Live Review: Bon Jovi heats up Tacoma Dome

By Gene Stout (The Seattle Times)

Saturday night’s Bon Jovi concert at the Tacoma Dome was like a Northwest homecoming for the New Jersey rock band, which performed there in the late 1980s and is currently the No. 1 touring act worldwide, according to Pollstar.

Grinning widely after nearly two hours of superheated rock ‘n’ roll, 51-year-old guitarist and lead singer Jon Bon Jovi (in an American flag jacket) recalled the band’s 1989 concert at the Tacoma venue and thanked fans for years of support and friendship. (Along with the Dome, the band is celebrating its 30th anniversary.)

“Still with me out there?” he said to the cheering crowd before launching into “Who Says You Can’t Go Home.”

Longtime fans, some of whom likely attended that Tacoma concert in 1989, were out in force. They sang along loudly and enthusiastically to the band’s memorable anthems, including “You Give Love a Bad Name,” “I’ll Sleep When I’m Dead,” “Bad Medicine” and “Runaway.”

But the marathon show’s first half-hour was filled with songs that sounded much too alike, and Jon Bon Jovi’s vocals were sometimes buried in the mix.

Phil Xenidis did an admirable job of filling in for singer-guitarist Richie Sambora, who left the band (or was fired) earlier this year. Also impressive was Rich Scannella, subbing for drummer Tico Torres, still recovering from a recent appendectomy. And keyboardist David Bryan was remarkable on “Keep the Faith,” giving his Hammond B-3 organ a vigorous workout. Filling out the group were guitarist Bobby Bandiera and bassist Hugh McDonald.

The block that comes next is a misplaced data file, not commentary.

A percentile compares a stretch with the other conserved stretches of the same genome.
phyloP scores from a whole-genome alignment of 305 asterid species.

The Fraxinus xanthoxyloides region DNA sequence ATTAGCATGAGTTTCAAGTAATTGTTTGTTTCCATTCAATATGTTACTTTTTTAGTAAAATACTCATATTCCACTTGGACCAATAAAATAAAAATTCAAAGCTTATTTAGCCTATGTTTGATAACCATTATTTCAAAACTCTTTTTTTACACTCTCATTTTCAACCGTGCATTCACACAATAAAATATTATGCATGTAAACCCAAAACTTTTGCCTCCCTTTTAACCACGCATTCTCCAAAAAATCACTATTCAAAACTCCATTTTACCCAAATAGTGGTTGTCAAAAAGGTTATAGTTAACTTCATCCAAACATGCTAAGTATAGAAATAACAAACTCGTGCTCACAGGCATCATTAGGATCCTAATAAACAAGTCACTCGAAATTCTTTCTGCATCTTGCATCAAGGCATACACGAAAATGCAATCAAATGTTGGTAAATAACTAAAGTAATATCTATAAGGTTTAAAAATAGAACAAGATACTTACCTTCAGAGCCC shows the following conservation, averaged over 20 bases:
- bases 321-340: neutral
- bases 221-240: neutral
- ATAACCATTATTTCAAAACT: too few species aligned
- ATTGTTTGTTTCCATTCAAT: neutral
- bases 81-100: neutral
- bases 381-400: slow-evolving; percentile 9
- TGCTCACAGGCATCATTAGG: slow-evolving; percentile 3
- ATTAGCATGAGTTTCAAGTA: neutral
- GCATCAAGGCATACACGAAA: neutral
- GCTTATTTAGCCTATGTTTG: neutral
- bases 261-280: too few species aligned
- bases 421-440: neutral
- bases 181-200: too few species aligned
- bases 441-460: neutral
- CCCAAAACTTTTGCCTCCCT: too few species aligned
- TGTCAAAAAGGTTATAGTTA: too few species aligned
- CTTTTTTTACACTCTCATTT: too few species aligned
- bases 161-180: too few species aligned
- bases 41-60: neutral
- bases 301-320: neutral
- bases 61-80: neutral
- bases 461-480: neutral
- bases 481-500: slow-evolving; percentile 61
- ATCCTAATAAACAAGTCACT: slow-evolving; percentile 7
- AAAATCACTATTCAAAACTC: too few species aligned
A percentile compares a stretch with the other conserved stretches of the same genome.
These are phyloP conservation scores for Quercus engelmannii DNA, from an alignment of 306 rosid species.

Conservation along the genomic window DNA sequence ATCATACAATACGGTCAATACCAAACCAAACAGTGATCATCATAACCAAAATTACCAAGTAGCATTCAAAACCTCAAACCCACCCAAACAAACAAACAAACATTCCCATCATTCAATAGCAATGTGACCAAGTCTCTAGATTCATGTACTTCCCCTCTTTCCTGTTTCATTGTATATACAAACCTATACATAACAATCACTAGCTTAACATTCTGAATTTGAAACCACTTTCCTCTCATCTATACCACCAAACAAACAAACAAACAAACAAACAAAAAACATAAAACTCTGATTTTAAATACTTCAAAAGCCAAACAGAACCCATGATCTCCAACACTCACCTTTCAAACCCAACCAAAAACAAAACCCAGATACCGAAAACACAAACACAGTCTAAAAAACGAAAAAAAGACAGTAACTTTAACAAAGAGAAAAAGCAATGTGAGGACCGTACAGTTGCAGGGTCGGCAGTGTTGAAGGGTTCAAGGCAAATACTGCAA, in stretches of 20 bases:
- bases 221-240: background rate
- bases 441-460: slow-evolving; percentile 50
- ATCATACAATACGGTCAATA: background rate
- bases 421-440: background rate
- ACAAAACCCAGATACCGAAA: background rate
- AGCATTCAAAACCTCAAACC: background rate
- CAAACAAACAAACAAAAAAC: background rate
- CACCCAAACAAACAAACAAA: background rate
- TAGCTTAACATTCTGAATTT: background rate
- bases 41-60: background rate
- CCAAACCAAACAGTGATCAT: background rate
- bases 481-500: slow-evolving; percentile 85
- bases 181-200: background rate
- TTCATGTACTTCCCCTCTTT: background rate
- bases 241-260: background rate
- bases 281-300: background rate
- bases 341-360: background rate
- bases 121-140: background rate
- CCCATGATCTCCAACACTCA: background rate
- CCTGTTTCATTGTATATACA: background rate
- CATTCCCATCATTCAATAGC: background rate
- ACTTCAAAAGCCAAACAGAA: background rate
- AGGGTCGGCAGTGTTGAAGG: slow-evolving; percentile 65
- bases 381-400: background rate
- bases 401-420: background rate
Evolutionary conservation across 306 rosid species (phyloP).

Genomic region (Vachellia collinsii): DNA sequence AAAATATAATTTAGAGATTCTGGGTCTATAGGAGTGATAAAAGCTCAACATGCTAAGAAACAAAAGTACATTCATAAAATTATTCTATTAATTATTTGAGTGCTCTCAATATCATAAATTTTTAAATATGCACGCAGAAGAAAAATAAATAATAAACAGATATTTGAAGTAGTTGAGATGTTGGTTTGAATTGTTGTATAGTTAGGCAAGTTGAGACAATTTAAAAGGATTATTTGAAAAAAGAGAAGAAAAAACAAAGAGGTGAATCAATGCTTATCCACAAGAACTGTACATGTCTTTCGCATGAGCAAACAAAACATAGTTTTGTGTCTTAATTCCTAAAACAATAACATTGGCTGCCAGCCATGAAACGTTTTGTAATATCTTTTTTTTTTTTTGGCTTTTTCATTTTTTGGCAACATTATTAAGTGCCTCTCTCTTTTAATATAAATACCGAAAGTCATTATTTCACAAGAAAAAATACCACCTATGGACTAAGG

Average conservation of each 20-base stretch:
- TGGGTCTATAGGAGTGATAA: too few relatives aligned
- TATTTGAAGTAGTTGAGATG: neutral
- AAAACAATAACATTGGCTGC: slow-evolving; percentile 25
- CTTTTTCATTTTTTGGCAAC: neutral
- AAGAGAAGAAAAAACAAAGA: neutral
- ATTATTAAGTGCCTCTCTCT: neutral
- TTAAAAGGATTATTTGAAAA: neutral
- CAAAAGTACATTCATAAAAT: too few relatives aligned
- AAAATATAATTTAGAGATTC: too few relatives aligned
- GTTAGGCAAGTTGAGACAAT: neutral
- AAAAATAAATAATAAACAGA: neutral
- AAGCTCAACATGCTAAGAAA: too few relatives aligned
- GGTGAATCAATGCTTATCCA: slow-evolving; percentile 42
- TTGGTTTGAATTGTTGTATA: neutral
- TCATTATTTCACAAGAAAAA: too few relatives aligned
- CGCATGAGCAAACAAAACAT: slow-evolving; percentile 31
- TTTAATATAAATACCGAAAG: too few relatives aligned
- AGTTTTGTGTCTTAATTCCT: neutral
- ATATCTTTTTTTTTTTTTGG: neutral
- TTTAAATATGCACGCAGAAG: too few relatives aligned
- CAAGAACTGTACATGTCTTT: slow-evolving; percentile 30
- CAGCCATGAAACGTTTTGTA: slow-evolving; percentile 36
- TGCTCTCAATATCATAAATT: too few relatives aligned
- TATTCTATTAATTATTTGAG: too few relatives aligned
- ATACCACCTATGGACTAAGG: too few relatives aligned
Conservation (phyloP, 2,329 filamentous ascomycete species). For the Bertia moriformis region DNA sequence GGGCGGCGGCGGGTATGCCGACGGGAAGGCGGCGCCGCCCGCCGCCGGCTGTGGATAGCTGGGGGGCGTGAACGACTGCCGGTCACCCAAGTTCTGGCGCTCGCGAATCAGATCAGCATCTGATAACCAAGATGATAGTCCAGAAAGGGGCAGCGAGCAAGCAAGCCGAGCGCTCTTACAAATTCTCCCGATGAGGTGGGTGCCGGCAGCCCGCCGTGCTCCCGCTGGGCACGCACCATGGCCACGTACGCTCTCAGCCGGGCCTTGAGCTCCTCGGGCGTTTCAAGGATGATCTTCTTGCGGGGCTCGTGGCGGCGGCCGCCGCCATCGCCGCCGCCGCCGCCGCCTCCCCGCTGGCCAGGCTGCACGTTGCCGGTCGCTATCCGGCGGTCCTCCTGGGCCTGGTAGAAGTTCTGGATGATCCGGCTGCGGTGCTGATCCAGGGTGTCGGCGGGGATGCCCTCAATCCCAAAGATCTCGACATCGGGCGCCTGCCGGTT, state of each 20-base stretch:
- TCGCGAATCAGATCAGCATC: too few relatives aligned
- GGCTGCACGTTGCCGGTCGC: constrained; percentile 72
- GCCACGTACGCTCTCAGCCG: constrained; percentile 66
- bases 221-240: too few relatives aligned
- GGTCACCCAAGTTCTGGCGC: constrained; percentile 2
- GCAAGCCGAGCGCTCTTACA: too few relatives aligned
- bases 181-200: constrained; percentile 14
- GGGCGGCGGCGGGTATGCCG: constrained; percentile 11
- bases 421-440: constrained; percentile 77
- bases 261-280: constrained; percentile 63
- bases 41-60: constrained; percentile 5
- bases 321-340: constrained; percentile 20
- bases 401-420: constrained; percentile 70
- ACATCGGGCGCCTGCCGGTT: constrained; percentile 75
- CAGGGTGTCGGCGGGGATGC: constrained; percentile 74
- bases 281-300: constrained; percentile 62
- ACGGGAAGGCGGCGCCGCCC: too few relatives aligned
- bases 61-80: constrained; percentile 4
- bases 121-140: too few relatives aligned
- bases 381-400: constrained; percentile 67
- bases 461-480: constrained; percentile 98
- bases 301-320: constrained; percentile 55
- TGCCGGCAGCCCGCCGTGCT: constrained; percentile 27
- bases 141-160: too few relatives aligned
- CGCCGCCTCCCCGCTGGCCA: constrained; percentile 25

Changing into black leather, Jon Bon Jovi came to the lower ramp for a semi-acoustic set with Bryan (on accordion) and Bandiera (guitar) for “(You Want to) Make a Memory,” “Saturday Night” and a new song, “Thick As Thieves.” Then came a stirring, slow-burning version of Bruce Springsteen’s “Fire.”

The elaborate production included three video screens, banks of motorized lights and a backdrop of metal towers projecting beams of light.

“I’ll Sleep When I’m Dead” featured a raucous medley of the Rolling Stones’ “Jumpin’ Jack Flash” and “Start Me Up” that was really fun.

For the finale of “Bad Medicine,” the band leader jokingly compared himself to Justin Bieber, Justin Timberlake and the twerking Miley Cyrus, then offered some wild dance moves for the Isley Brothers’ classic, “Shout.”

During the encore, the band’s highflying “Livin’ on a Prayer” prompted the noisiest singalong, nearly raising decibels to Seahawks stadium levels.